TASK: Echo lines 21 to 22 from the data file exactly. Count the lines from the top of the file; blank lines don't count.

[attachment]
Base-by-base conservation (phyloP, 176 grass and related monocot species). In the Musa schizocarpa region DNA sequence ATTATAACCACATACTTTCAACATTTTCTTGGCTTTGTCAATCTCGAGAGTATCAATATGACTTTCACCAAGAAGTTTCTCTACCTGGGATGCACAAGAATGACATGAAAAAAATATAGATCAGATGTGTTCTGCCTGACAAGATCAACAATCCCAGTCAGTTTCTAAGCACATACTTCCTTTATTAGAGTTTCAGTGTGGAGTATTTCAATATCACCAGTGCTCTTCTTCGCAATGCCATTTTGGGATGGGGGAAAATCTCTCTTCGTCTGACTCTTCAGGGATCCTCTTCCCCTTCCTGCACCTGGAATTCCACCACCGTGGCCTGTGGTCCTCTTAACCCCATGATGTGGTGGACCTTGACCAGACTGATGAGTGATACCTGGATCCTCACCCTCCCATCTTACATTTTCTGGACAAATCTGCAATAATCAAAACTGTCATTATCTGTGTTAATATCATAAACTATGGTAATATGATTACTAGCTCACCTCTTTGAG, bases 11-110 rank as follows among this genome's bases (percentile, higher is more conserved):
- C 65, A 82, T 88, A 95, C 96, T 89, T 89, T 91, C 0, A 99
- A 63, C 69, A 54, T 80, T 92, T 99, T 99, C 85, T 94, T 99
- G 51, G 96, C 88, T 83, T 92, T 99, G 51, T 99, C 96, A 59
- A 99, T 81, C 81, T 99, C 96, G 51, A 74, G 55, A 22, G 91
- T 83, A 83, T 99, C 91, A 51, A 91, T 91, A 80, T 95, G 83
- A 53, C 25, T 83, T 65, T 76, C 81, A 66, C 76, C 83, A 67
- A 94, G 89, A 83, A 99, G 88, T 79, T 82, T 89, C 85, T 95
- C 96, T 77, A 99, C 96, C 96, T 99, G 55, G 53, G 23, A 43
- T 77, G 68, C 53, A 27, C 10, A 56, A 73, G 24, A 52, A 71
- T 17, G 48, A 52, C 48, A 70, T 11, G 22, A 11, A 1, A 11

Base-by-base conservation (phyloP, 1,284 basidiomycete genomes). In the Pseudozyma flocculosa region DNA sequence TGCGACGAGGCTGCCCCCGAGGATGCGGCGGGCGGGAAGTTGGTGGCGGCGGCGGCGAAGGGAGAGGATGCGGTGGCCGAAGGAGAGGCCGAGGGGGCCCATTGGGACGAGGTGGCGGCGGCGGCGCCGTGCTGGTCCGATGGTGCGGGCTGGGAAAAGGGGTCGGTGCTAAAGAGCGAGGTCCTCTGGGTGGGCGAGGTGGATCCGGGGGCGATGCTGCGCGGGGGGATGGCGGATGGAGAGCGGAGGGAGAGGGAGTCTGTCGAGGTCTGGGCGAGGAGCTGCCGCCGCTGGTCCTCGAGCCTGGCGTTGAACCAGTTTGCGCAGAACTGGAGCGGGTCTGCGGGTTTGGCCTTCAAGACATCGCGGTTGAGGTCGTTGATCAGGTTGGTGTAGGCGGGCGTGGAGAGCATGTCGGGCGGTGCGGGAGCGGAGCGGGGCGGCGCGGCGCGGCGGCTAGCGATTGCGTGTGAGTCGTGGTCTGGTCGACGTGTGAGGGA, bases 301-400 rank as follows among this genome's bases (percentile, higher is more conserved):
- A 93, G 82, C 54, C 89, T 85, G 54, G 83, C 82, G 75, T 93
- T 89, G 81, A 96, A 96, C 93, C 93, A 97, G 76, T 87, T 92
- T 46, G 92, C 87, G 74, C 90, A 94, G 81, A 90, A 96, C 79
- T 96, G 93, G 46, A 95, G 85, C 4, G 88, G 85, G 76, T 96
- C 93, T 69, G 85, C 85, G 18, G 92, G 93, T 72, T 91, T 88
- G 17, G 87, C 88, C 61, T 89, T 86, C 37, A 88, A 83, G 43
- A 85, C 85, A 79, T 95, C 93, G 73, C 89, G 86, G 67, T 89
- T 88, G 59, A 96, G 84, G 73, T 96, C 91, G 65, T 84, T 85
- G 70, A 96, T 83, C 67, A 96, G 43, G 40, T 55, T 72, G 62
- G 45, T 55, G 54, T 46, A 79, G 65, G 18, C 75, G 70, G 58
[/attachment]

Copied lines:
- G 70, A 96, T 83, C 67, A 96, G 43, G 40, T 55, T 72, G 62
- G 45, T 55, G 54, T 46, A 79, G 65, G 18, C 75, G 70, G 58